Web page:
Self-Sabotaging Supervillains–How to vanquish them for good

It’s inevitable. As we level-up our lives and don the mantle of the Superhero, we will attract the self-sabotaging attention of our Inner Supervillains.

We activate courage, and they respond with whispers of self-doubt. We drop our shields and allow vulnerability, and fear of hurt rears its head. We claim a meaningful purpose, and visions of failure cloud our mind.

Facing inner villains is an unavoidable part of the (Super)hero’s journey. What we can decide though, is how we will face them.

Understanding the Villain

Before I share with you the secret superpowers necessary to defeat your inner Supervillains, first you must understand how these Supervillains trap you…how you fight a losing battle each time you are manipulated into playing their game.

Watch below for a quick demonstration.

So now that you have some obvious (if not painful) examples of how Supervillains wield their manipulative and self-sabotaging powers, what practical things can you do to fight back?

You sly dog! You caught me monologuing!

self-sabotagingStep 1: Let the crazy thing monologue.

Supervillains love to monologue. Why? Because they live for the self-aggrandizement. It’s all about them–one big reflective mirror to justify their neurosis (exemplified wonderfully by the Incredibles villain Syndrome).

You don’t need to try and win the contest of egos, entering into an exhaustive battles of one-up’ing.

Instead, pull back, take cover and listen. Often in their neurotic rants, Supervillains give away sensitive information, offering us valuable insights into their motives and diabolical endgame.

For you this means: Stay aware–be curious and attentive to the sabotaging inner voice. Instead of giving it voice, listen.

In listening, you will find out the fears and skewed world-views underlying and feeding the self-defeating behaviors that you are up against. And this, dear Hero, will give you much needed spaciousness and leverage.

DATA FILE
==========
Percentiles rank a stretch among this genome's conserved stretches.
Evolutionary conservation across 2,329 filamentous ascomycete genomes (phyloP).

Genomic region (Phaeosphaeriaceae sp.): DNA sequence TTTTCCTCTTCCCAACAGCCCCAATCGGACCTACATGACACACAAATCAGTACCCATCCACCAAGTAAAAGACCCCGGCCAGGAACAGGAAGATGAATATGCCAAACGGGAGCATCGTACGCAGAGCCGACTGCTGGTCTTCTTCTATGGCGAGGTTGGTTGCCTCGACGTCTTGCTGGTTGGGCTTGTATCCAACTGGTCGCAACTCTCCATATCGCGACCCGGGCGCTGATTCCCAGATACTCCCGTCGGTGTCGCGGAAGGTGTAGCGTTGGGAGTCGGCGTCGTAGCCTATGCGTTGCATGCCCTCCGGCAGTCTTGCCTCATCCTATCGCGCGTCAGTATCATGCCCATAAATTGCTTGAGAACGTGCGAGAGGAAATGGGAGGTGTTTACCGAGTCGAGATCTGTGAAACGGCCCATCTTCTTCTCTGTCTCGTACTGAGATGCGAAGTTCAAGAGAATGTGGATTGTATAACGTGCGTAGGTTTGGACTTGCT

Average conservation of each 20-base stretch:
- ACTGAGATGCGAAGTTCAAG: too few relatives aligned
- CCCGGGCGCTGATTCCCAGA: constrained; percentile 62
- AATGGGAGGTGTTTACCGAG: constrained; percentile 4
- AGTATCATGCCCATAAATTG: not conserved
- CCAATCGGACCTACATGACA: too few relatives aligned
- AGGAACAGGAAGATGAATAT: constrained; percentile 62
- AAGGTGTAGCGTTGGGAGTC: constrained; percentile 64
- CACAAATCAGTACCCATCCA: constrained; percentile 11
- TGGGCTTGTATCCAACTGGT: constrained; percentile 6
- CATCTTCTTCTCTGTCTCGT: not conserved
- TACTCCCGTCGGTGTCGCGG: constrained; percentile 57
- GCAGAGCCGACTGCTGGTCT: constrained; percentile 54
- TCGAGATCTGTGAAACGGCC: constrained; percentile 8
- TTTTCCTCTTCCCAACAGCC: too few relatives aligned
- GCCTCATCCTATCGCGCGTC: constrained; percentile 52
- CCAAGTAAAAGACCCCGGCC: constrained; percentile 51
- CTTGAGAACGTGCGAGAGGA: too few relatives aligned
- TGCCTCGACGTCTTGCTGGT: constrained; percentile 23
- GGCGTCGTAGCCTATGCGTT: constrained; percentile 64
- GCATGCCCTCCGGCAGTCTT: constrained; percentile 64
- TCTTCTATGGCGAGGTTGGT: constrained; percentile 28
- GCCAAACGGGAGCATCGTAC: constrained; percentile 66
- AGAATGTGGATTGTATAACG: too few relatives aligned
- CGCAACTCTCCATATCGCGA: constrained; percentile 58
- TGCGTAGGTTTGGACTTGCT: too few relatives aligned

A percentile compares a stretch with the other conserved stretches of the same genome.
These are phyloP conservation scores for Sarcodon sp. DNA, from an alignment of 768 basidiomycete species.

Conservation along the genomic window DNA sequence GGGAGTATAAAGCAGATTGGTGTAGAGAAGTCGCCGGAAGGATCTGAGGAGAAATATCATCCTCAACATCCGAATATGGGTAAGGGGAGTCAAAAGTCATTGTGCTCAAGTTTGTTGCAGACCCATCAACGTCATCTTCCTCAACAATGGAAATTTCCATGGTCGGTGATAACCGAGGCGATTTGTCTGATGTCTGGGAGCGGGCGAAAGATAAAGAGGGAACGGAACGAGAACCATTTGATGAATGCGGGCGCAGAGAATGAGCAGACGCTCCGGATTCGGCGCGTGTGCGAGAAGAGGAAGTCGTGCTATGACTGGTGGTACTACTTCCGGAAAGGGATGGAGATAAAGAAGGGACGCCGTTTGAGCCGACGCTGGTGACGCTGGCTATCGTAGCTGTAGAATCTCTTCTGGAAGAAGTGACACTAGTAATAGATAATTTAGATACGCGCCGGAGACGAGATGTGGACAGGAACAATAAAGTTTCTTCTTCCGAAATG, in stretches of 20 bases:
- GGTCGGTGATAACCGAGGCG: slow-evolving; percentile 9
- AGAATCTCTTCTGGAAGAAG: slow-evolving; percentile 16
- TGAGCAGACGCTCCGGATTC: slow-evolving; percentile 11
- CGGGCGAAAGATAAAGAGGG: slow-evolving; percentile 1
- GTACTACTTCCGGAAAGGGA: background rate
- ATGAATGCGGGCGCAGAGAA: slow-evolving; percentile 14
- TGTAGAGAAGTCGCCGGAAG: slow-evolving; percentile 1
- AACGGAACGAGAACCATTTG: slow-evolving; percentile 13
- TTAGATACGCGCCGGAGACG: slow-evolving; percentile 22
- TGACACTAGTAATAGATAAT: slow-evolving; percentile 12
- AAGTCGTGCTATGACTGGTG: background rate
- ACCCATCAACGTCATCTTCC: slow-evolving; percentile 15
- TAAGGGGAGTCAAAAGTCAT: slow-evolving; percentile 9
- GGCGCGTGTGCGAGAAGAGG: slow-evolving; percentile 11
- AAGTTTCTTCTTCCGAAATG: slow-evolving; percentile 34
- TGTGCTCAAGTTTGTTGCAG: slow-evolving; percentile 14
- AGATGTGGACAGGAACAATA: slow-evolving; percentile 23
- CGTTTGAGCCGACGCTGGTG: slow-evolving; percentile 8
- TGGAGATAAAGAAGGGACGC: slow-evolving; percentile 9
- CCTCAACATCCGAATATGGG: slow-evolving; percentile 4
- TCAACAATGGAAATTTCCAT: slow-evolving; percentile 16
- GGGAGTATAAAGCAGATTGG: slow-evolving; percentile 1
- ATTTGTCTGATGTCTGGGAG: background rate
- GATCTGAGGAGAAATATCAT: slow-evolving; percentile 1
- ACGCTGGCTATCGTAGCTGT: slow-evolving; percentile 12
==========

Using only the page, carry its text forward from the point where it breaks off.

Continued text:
Pay no attention to the man behind the curtain!

self-sabotagingStep 2: Be aware of the projected story, and its underlying belief.

In the Wizard of Oz, we have the perfect example of a powerless belief and its over-inflated story.

The intimidating projection of the Wizard is the big and boisterous story; with deafening sound and pyrotechnics to distract and distort your sense of reality.

The man behind the curtain, on the other hand, is the small, powerless and utterly unhelpful negative belief from which the story arises.

What’s the lesson here? Try to contend with the story and you will find yourself up against an intangible, unbeatable monster (which is actually your own mind-power reflected through the villain’s twisted reality).

Instead, peek behind the curtain to the sabotaging belief, and you will find yourself staring down a frail old man with no power of his own.

A potent example of this is something I have seen in others and experienced my self:

• Painful Story: Imagining in graphic detail how my partner will eventually cheat on me.

• Possible Underlying Beliefs: I am always abandoned; I deserve to be hurt; I don’t deserve trustable partners…

In this example, notice how the painful story is unmanageable and overwhelming–because 1) it’s not actually happening and 2) relies on someone else’s behavior.

Instead, the underlying belief is something that you can actually work with-being a present-moment choice that you can either buy into or change.

Making this distinction takes both perceptual sharpness and emotional courage, so don’t give up if it seems hard at first. Sooner than you think, you will be distinguishing the fantasy story from the belief, and putting the man behind the curtain back in his harmless place.